A Frat Boy Confesses

Sep 1 2014

Andrew Lohse '12 came over for dinner right at the end of 2011. He had e-mailed me a few months before, after I had taken apart a column that he had written in The D about the Ivies being little more than a farm system for Wall Street. He had written a fuller version of this piece for the Daily News, just as one of his previous D efforts had been the basis for a column he wrote for the Crimson. He seemed a cut above the usual D writer.

Thumbnail image for Thumbnail image for Lohse Book.jpgI had taken issue with his Wall Street assertions: he had put forward no evidence for his charge, whereas I had College data from Career Services and the Dartmouth Factbook showing that fewer Dartmouth students in his time and in the entire alumni body were in finance/consulting than in education and medicine. When I got his note, I told him that we'd be in Hanover at Christmas, and we should get together to talk. Given that I had been tough on him in my post -- even obliquely noting his drug bust from a previous term -- I was impressed by his confidence and curiosity in contacting me.

Elizabeth and I enjoyed a nice meal with him. He asked as many questions as he answered, and he was funny and friendly. Then he started to talk about hazing: all the gross, unsanitary, excessive acts that later came out in print. I had heard snippets of the same stories for years; these practices have long been an open secret on campus. Given Andrew's successful past newspaper columns, we suggested that he write about his experiences. We did not know at the time, and he did not tell us, that he had already been thinking of doing so at the urging of other people, as he describes in the book.

A few weeks later, he showed me a draft of what came to be his famous whistleblowing column. The D was looking at it, he said, but was insisting on "proof." That request was ironic for two reasons: Lohse was an eyewitness, and a good many D editors were Greeks, some in SAE itself. Lohse and the editors, as he recounted it at the time, went back and forth on the details of what he could and could not include in his description of hazing at SAE. Then the piece started to get passed around campus. When it seemed like The D was stonewalling, I suggested to Lohse that he run his account on Dartblog, and after some thought, that's what we did on January 24. The site got over 20,000 hits in 24 hours, and The D relented and ran an edited version of the post the next day.

Rolling Stone came calling soon thereafter, and Lohse had a publishing contract a few months subsequent to the appearance of the RS article.

Ultimately Confessions of an Ivy League Frat Boy: A Memoir is straightforward: Lohse describes the things that he did and those that were done to him. There's no jargon, no pop sociology, no facile ideology of the type that marked some of his earlier writing. Methinks that a good editor scrubbed out that kind of fuzzy thinking. What's left is a 303-page, fleshed-out version of his original whistleblower Dartblog/D column. It's all there: the drugs, beer, liquor, girls, and the endless hazing. In addition, while the press loves to talk about how Lohse was hazed with vomelettes, dirty kiddie pools and endless regurgitation, for some reason SAE's unsavory "ass beer" has not made it into national reporting (you'll have to look it up for yourself; see pp. 146-147).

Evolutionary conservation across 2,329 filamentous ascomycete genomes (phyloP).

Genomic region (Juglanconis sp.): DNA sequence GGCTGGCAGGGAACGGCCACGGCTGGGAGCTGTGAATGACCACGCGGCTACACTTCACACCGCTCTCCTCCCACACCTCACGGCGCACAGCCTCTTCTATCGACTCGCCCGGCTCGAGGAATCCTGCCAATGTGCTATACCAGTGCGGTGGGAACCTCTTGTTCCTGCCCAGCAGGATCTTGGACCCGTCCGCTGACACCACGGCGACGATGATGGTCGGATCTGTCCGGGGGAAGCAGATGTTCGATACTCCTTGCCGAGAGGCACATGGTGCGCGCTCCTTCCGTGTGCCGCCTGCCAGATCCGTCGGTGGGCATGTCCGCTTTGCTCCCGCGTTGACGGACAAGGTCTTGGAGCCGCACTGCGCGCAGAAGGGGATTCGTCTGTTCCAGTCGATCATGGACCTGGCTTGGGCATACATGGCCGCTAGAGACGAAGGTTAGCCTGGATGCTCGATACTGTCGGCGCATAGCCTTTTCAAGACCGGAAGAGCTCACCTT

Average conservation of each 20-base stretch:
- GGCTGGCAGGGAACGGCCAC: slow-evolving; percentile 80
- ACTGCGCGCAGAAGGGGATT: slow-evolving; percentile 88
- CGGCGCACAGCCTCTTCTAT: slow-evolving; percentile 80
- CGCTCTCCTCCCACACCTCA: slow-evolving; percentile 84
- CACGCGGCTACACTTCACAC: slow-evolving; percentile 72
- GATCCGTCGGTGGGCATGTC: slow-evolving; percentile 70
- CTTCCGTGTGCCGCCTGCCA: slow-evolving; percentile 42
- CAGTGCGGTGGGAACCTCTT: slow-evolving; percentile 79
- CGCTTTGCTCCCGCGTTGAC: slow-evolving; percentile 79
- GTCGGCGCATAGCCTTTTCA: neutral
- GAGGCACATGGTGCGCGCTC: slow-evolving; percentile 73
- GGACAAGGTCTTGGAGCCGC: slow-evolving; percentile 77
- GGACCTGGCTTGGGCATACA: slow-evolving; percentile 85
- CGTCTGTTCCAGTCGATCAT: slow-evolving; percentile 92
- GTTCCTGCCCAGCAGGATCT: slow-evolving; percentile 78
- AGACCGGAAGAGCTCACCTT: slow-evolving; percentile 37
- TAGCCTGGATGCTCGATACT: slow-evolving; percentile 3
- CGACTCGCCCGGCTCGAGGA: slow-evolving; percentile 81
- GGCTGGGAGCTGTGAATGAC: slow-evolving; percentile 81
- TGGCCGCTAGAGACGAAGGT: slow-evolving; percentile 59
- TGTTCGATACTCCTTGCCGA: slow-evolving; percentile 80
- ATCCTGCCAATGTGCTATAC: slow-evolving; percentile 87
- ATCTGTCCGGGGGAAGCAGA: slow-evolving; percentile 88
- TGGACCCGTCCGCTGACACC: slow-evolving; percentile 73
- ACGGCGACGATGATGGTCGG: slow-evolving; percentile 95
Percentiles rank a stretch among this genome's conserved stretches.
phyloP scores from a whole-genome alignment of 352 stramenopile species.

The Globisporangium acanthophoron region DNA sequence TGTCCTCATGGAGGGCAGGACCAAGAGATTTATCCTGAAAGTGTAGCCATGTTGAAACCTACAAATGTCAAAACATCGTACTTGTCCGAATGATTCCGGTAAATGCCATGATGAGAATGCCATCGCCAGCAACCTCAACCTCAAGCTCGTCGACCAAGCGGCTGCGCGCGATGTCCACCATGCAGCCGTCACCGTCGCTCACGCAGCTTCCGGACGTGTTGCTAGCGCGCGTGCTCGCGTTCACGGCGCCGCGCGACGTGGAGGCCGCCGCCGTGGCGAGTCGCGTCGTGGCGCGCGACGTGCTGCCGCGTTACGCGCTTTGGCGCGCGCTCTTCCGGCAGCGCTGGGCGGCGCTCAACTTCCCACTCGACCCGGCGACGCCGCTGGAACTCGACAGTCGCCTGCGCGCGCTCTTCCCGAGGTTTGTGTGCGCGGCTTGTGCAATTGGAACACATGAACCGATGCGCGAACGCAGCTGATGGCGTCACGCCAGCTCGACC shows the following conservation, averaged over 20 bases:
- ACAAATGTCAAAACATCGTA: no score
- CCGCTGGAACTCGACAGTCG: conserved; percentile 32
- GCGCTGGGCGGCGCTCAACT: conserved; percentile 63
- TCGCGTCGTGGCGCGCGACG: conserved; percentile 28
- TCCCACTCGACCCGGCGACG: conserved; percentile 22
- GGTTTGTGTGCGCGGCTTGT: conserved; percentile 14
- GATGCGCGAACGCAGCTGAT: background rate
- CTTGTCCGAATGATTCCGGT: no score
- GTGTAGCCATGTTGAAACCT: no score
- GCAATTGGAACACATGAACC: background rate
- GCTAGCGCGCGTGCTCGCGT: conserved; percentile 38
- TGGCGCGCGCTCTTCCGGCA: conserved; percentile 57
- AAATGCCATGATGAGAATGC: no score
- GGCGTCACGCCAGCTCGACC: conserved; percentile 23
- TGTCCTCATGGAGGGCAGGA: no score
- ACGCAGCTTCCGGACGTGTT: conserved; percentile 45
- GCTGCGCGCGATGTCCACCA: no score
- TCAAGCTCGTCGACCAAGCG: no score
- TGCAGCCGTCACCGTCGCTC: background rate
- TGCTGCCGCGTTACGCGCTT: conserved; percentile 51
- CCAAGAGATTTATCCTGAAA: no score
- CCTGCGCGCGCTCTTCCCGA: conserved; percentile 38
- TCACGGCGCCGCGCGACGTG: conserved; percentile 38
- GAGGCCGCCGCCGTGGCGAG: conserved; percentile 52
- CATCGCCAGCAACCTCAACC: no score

What is not present in the book is much introspection. While one binge lurches into the next, it's hard to see at what points Lohse decided that enough is too much. He evolves not so much on purpose as because he hits bottom or is thrown out of the College due to his excesses. But I guess that's not the point of the book; rather, it exists to give the world an aperçu of a side of the Ivies that doesn't make the papers every day.

But is it true? Did the hazing really happen as Lohse depicted it? Everyone from Board of Trustees Chairman Steve Mandel to the WSJ's Joe Rago '05 has asserted in some slippery fashion that Lohse made it all up. They all point to the fact that the Dean investigated Lohse's charges and could not corroborate them.

Andrew Lohse4.jpgThe Dean in question is April Thompson, known in the book as The Administrator (a male). She is no longer at Dartmouth, and for good reason: she botched the investigation quite utterly. Of course, the 27 SAE brothers, lying through their teeth, denied everything ("what happens in the house stays in the house"), but what of Lohse's eyewitness testimony?

When he first described SAE's hazing to Thompson, she and members of her staff did no more than write notes of his comments: no film, no recording, nothing permanent. Then, after investigating the house as best she could, Thompson filed charges against 27 SAE brothers, the SAE corporation, and in an incomprehensible move, against Lohse himself -- her only witness. As she might have expected (maybe she did?), Lohse turned around and told her that her hand-written notes were inaccurate, and he would no longer support a prosecution that had him in its sights as much as the house and its brothers. Case dismissed.